advanced care can restore normal heart action.
Dispatcher-Assisted CPR and
Defibrillation and Enhanced 911. In many areas of the
country emergency dispatchers are taught how to help callers
give emergency care. With help from the dispatcher, callers can
give CPR (and use an AED). The instructions are basic and
simple, but they will help the victim until EMS personnel
arrive. Remember, CPR needs to be started immediately!
Using a prepared list of instructions, the dispatcher can coach
you through the basic steps of CPR. At a worksite you will
usually have help.
Use this approach Repeat the dispatcher's instructions loudly
to the other rescuers and confirm that they are following that
step If the patient vomits or other complications arise, tell
the dispatcher. Do not expect that you will perform perfectly in
such a crisis
Be sure that rescuers follow each instruction, even if it takes
extra seconds Ensure rescuer safety at all times When EMS
personnel arrive at the victim's side, the dispatcher will tell
you that he or she is hanging up You hang up last
Find Out if Your
Community Has Enhanced 911 (or No .in your area.
In enhanced 911 a computer automatically confirms the caller's
address. Also ask if your 911 dispatchers are trained to offer
pre arrival instructions to rescuers. This means that they can
give instructions for immediate care based on the clinical
criteria of the emergency. If not, become a vocal advocate for
such services in your community. Enhanced 911 can save precious
seconds, minutes, and even lives.
Use the AED!
the Automated External Defibrillator (AED) to Treat Ventricular
Most sudden cardiac arrest victims are in ventricular fibrillation
(VF). VF is an abnormal, chaotic heart rhythm that prevents the heart
from pumping blood. VF causes more cardiac arrests than any other
rhythm (about 80% to 90% of cases). You must defibrillate a victim
immediately to stop VF and allow a normal heart rhythm to resume. The
sooner you provide defibrillation with the AED, the better the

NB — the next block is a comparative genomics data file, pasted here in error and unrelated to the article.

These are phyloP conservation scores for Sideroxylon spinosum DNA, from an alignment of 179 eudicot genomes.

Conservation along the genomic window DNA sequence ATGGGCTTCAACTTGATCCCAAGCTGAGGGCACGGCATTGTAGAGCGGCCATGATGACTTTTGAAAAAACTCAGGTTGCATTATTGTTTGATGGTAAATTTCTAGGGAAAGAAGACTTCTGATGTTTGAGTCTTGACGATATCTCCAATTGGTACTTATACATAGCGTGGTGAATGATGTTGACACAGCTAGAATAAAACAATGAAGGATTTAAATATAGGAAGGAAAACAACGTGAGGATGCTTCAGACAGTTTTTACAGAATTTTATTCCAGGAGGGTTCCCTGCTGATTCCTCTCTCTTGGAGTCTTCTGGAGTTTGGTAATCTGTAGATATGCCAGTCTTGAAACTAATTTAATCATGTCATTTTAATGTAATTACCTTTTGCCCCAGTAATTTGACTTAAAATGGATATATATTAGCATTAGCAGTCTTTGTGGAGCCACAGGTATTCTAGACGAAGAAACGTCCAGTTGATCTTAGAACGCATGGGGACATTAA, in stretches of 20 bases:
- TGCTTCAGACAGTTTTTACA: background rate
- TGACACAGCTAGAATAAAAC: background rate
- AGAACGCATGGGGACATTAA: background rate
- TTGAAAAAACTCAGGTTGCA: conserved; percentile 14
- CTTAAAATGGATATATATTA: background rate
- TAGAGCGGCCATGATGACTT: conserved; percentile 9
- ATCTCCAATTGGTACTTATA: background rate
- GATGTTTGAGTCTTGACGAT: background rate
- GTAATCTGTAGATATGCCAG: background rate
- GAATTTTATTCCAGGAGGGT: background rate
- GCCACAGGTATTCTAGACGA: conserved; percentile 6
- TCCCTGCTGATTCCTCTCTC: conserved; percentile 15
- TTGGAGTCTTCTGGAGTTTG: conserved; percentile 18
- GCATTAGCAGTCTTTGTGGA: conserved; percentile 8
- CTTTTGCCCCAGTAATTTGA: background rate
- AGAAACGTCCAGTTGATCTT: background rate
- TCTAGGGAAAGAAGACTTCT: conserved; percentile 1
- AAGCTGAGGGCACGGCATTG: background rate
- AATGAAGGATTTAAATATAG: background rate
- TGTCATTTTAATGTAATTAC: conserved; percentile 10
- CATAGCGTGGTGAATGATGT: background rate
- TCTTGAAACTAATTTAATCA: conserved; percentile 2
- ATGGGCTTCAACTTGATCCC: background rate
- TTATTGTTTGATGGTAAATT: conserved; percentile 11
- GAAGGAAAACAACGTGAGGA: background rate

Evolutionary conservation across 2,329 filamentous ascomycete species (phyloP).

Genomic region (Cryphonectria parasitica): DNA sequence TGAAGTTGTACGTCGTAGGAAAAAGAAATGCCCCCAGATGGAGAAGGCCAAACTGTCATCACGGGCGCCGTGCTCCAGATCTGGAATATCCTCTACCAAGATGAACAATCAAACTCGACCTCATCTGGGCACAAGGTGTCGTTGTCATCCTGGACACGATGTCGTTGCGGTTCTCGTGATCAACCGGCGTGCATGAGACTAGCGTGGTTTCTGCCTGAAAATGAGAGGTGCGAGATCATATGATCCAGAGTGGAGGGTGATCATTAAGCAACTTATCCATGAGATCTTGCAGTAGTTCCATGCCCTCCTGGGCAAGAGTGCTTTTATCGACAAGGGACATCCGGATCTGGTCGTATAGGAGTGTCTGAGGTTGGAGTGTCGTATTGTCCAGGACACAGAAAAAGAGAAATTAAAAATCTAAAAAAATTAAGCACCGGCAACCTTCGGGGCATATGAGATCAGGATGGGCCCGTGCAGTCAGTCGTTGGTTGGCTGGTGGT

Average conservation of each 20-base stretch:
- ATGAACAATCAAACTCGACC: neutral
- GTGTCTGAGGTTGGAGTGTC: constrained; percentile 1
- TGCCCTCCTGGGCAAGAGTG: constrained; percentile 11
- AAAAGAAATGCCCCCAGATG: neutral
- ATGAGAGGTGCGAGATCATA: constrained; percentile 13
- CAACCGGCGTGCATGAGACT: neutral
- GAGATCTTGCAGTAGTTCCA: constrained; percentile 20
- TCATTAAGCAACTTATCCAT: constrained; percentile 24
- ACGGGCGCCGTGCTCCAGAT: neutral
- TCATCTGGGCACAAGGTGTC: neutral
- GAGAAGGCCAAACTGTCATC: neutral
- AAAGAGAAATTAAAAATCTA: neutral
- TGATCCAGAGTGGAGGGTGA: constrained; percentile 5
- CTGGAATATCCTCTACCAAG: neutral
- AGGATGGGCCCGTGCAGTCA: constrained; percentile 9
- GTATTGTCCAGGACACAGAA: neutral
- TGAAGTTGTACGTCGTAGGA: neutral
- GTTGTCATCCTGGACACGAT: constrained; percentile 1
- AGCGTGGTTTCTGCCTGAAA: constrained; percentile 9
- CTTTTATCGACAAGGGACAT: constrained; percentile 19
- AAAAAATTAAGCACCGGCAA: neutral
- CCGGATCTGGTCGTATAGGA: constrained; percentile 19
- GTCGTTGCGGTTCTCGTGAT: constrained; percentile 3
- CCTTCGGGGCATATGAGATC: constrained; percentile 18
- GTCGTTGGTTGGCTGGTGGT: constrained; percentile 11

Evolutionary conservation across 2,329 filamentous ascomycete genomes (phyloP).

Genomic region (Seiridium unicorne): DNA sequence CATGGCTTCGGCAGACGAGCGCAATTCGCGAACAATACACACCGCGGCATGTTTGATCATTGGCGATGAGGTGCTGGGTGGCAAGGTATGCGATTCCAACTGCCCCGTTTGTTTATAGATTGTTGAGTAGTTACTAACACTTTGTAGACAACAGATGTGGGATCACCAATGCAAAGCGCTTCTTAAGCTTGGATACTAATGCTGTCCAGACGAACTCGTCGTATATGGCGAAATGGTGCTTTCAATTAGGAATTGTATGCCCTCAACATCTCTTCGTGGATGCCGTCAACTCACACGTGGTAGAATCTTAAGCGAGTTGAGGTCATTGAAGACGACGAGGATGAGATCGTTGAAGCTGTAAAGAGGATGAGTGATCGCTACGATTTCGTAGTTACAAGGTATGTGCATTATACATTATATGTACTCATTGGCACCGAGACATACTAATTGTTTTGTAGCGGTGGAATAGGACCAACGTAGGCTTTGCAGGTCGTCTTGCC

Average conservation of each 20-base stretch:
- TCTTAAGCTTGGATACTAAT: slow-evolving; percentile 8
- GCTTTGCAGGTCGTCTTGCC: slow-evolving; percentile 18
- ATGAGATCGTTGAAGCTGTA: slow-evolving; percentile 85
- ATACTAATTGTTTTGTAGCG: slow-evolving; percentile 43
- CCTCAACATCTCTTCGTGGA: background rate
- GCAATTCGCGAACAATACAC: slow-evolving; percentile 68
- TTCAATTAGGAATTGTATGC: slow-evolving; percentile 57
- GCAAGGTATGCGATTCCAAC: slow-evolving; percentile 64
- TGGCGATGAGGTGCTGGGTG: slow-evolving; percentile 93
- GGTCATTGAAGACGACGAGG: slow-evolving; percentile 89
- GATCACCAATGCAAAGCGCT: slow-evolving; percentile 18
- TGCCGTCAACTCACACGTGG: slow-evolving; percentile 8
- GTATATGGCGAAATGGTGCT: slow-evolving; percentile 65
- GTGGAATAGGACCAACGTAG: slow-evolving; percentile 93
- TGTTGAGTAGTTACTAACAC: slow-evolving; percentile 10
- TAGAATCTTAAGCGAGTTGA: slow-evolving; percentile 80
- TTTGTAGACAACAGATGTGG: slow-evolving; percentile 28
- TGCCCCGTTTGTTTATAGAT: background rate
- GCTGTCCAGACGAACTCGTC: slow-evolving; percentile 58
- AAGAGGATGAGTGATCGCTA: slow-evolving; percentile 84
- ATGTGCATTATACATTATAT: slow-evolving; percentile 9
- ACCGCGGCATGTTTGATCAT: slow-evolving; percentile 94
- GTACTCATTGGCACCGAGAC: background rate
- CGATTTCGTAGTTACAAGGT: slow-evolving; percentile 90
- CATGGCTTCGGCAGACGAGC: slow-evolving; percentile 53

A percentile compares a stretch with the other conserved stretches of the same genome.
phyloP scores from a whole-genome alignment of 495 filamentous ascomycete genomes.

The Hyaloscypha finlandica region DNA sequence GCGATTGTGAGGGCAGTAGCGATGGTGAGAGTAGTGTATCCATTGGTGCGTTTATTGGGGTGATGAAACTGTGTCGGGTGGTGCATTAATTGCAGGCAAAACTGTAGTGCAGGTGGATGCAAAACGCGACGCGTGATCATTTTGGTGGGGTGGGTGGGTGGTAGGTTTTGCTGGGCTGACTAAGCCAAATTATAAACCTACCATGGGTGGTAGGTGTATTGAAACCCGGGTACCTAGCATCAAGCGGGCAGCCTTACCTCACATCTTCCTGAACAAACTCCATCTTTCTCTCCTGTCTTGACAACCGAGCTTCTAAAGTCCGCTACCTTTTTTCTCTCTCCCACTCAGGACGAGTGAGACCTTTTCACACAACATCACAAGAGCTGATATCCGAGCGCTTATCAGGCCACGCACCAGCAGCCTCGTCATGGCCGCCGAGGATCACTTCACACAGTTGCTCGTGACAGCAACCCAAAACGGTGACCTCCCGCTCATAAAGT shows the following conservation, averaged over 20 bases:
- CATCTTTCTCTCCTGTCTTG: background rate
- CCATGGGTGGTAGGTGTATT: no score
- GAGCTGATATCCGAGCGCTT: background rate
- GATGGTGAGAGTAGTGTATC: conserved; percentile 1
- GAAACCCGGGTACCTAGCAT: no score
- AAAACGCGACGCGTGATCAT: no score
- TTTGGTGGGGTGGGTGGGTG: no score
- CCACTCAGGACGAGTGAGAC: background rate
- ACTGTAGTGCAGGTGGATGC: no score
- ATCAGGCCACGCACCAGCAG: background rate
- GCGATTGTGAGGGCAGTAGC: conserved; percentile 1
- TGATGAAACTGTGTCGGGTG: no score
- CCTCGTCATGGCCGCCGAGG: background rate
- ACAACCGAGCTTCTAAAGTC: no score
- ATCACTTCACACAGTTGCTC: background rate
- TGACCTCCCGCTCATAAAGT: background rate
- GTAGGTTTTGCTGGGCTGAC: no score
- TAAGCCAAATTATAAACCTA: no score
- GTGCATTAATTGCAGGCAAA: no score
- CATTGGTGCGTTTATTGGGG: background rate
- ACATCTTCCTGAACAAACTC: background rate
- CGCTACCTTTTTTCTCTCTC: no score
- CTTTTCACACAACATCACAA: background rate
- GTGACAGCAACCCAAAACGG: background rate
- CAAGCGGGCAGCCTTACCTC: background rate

victim's chances of survival. If you provide defibrillation within the
first 5 minutes of a cardiac arrest, the odds are about 50% that you
can save the victim's life. But with each passing minute during a
cardiac arrest, the chance of successful resuscitation is reduced by
7% to 10%. After 10 minutes there is very little chance of successful
Public Access Defibrillation.
The AHA promotes the most rapid possible defibrillation of victims of
cardiac arrest. To do this the AHA wants to place AEDs in the hands of
trained, nontraditional rescuers. These include police, security
guards, and family members of patients at high risk for cardiac
arrest. Public access defibrillation (PAD) programs place AEDs in
homes, police cars, worksites, and public gathering places, under the
supervision of licensed physicians. PAD rescuers must be trained in
CPR and the use of an AED. When AEDs are readily available, rescuers
can provide defibrillation within the first few minutes of
out-of-hospital cardiac arrest. This dramatically increases the
victim's chances of survival.
Public access defibrillation programs and AED manufacturers should
work with local EMS systems. Program authorities or manufacturers
should notify EMS directors of AEDs placed in homes, businesses, or
other public areas.
The AHA has developed the Heartsaver AED Course to support the public
access defibrillation movement and specific PAD programs. The course
is designed to help you learn how to give CPR and use an AED. These
skills are essential in caring for the victim of cardiac arrest.